The Biblical narrative of the Passover saga informs us: "And it came to pass at midnight, that the Lord smote all the firstborn of Egypt" (Exodus XII: 29). Midnight gives an immediate impression of dark times and obscure deeds, of wild beasts foraging, robbers plying their trade, men stumbling with injury, ghosts haunting.
Yet, the same misfortunes which struck down the Egyptian firstborn in the middle of the night proved to be good fortune to the Israelites, who as a consequence were finally freed by the obdurate Pharaoh. We have long associated the day of Passover with freedom and light; likewise, we might be apt to look upon its night as something fearful. But darkness too can be given for human blessing.
The Greeks spoke of "Evening, that brings all things home." Then the child at play returns to his parents, the bird to its nest, the laborer to the warmth and comfort of his household. It is at night that the plants grow; and man is revived and strengthened. Physicians tell us that it is during night sleep that the body releases melatonin which is the key ingredient in the fortification of our immunological defenses against illness. We often read about people who get the blues because of the long nights of winter; however, I personally find the darkness extraordinarily relaxing and calming. I also prefer jogging in the darkness rather than the light.
In the Bible the night plays many important roles. It was a time for vision – for then Jacob saw the angels ascending to Heaven and was given the lasting name of Israel. Then did David weep for his misdeeds and feel the supreme agony of penitence. As a rule the day is for action, the night is for contemplation. What a marvelous time to straighten out the tangled web of one’s daily striving and strife, as well as to plan long-term objectives.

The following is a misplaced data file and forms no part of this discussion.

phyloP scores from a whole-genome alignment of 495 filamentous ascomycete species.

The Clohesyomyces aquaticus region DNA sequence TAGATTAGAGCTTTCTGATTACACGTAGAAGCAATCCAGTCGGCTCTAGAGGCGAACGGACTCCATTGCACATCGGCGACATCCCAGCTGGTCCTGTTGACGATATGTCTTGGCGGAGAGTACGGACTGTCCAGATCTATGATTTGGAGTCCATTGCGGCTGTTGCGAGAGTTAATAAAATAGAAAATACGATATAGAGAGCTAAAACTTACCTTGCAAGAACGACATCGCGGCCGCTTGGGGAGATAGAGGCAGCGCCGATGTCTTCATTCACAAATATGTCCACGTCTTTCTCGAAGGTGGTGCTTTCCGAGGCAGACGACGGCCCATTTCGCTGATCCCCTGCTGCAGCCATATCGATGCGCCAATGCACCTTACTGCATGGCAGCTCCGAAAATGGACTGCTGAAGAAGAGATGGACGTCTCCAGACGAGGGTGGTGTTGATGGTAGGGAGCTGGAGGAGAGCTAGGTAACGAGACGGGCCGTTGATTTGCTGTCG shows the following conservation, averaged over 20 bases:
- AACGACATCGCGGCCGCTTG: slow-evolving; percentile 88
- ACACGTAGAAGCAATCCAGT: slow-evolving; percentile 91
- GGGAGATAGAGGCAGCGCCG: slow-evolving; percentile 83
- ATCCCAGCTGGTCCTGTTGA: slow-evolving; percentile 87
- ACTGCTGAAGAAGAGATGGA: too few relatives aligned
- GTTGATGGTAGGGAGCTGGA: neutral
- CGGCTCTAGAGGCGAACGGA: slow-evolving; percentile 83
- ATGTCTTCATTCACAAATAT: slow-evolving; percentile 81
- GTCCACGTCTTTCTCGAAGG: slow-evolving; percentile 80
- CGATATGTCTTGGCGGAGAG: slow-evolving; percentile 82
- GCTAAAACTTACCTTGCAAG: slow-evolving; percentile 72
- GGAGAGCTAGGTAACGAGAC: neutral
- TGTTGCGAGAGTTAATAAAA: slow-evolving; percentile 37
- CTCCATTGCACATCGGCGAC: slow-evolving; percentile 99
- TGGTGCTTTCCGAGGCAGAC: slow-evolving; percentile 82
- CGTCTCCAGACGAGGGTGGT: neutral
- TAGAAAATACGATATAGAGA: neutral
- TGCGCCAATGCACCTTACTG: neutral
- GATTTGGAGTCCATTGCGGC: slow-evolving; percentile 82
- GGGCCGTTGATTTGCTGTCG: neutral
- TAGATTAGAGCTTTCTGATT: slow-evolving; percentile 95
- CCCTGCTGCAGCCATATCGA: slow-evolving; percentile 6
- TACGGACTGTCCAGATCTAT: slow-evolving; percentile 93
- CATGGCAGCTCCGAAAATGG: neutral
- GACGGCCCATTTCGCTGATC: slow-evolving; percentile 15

The Passover ritual found in the Haggadah states: "Most of Thy wonders didst Thou work by night. Lot escaped from Sodom and Gomorrah, the cities of sin, at night. Israel wrestled with God and won, by night. Sennacherib’s army melted away in the night. …Riddles were solved by Daniel in the night…Proclaim, All-High, that Thine are day and night!...Make bright as day the darkness of the night!"
These are some of the lines chanted at the seder. They are well-suited to a ritual banquet that takes up so large a part of the evening, and they are designed to remind Jews that they may use every part of the day for such noble purposes as those for which the festival was ordained.
The chant seems to ask all mankind: what do we do with our evenings? Do we too have visions of a more heavenly world? Do we then contemplate the acts of the day, and feel penitence for deeds of error? Do we add to our store of culture after the day’s work is done? Do we use the night for healing and completing our record of the day?
The observance of Passover can train all of us in the proper use of the years and the months and the days and the nights allotted to us. Even the darkness of midnight can serve the glorification of human existence through remembrance of the ancient redemption. It is good for us to recall in triumphant song that the darkness must pass; that the midnight of slavery will yield to the dawn of freedom; and that in the hour of greatest obscurity we can and must prepare ourselves to march toward the light.
Miryom, Sarah, Lewis and Sarah, Debbie and Danny, Judah and Bennett, join me in wishing you and yours a hag sameah, a Happy and Healthy Passover.